Markets dislike uncertainty and the timetable for complex negotiations surrounding constitutional divorce is necessarily long. Given the constitutional and economic uncertainties attached to a potential break-up of the UK, a vote for independence would likely deliver a negative shock to UK financial assets and lead to meaningful currency weakness. However, despite the change in polling, financial markets still attach a very low probability to independence. We are unable to discern any meaningful risk premium in UK equities, and the sterling weakness experienced over the past month has been principally against the US dollar: against the Euro and the Yen Sterling is almost unchanged.

A brand new currency would be unlikely to deter international investors from financing good projects on the ground with solid fundamentals. But, absent a crash in asset prices exposing immediate cheap valuations, investors would likely want to wait until the fog of political, monetary, financial and economic uncertainties that would envelop an independent Scotland lifted before committing funds.

In addition, Scottish and other UK companies that historically operated defined benefit pension schemes with a large workforce split between Scotland and the rest of the United Kingdom may, in the event that an independent Scotland joined the EU, find that they had new ‘Section 75 Debt’ liabilities owing to the cross-border nature of their pension fund membership. While this sounds pretty arcane, it would likely be extremely costly for many firms. Understanding where these costs lie and how large they would be could impact these companies’ stocks and bonds meaningfully, although there is a chance that legislative changes could be negotiated at the European level to avoid this large an mostly unknown cost arising.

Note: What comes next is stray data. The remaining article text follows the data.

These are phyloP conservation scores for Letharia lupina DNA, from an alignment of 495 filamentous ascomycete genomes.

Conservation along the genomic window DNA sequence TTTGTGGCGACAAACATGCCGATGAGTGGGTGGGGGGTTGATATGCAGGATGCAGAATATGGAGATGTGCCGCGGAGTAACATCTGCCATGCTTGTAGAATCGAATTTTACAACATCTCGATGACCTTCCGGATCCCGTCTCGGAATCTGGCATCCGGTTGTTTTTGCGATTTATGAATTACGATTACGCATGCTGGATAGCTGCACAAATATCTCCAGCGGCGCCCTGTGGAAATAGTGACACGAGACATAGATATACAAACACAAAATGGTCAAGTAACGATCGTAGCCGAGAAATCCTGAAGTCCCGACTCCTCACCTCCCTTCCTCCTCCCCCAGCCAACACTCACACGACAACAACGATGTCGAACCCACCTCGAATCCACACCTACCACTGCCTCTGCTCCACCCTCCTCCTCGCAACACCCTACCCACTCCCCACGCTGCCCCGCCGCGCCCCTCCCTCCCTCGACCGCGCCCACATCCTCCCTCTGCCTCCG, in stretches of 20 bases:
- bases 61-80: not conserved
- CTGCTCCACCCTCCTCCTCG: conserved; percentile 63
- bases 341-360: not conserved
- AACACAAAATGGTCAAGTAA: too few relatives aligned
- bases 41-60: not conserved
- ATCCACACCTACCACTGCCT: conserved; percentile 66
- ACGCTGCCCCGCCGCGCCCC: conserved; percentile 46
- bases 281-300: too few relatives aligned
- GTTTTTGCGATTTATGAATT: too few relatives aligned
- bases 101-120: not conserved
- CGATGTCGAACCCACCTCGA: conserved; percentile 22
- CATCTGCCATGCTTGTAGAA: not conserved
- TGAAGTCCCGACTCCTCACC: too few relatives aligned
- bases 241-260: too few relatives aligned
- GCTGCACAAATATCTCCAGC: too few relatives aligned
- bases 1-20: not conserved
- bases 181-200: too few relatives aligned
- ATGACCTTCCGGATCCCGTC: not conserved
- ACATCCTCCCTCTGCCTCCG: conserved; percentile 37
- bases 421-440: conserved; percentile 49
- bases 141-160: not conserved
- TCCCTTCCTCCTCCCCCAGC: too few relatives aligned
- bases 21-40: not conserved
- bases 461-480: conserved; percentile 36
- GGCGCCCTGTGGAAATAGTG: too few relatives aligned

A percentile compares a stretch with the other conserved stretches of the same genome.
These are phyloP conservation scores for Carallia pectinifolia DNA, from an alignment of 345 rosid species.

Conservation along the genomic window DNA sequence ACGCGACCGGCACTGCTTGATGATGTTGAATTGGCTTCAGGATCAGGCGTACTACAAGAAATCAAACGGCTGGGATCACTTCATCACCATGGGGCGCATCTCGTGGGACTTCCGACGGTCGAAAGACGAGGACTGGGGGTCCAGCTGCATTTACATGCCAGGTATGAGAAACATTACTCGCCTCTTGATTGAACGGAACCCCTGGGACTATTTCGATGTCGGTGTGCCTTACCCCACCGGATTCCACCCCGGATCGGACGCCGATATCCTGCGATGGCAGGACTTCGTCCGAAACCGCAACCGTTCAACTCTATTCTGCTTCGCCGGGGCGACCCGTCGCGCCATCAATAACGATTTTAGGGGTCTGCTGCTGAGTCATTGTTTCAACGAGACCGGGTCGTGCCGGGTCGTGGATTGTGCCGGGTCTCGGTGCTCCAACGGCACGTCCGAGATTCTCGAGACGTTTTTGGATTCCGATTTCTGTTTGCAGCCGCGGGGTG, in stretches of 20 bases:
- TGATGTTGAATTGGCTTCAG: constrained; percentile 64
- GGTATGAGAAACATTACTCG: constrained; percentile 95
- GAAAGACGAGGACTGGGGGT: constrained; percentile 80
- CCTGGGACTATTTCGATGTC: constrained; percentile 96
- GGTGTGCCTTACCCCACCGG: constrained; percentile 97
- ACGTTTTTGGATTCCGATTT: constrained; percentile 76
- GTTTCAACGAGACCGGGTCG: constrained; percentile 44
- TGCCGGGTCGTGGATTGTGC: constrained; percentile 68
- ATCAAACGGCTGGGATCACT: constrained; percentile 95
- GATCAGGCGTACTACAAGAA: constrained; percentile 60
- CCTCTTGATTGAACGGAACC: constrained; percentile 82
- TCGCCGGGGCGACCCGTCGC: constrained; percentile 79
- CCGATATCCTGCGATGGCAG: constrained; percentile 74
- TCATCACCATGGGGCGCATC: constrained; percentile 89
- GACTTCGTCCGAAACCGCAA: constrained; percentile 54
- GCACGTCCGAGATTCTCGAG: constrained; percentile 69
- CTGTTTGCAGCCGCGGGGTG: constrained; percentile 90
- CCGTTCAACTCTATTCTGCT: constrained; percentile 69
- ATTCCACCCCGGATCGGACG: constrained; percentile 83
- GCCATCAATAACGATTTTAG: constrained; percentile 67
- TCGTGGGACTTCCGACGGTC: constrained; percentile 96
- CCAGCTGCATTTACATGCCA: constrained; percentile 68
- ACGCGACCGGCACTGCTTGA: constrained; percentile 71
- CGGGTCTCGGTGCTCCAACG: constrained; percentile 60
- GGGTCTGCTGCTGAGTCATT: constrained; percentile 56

Other investment implications

Scottish banks could see their value fall should they suffer depositor flight. Domestic Scottish-facing companies with significant amounts of Sterling debt referencing English Law may find their assets and liabilities no longer matched (eg they would have sterling liabilities but Scottish currency revenues). This situation has caused all sorts of problems in emerging markets where this sort of mismatch is most common.

Scottish energy companies could be advantaged by a change in taxation arrangements that moved their incentives more in line with those seen in Norway, although there would be large question marks over North Sea oil decommissioning costs that the UK government has historically been seen to be backstopping.

Given the likely hit to business confidence that would come from the political and constitutional uncertainty following a ‘Yes’ vote, we would expect the Bank of England to delay or slow its hiking path. As such, short-dated gilts would perform strongly. Long-dated gilts may benefit from a ‘flight to quality’ although international reserve managers perspectives on the political developments introduces uncertainties into this call.

Even if the ‘Yes’ vote fails to win the day and the ‘No’ vote triumphs by a slim majority, the prospect of a ‘Neverendum’ remains. And while less disruptive to financial markets, this looks to be of great danger to the people of Scotland. It is likely that companies will organise their affairs from now on, on the basis that separation is possible if not likely, and this is likely to lead to lower levels of investment in Scotland that would otherwise have been the case – as has been documented in the case of Quebec following their referenda to leave Canada.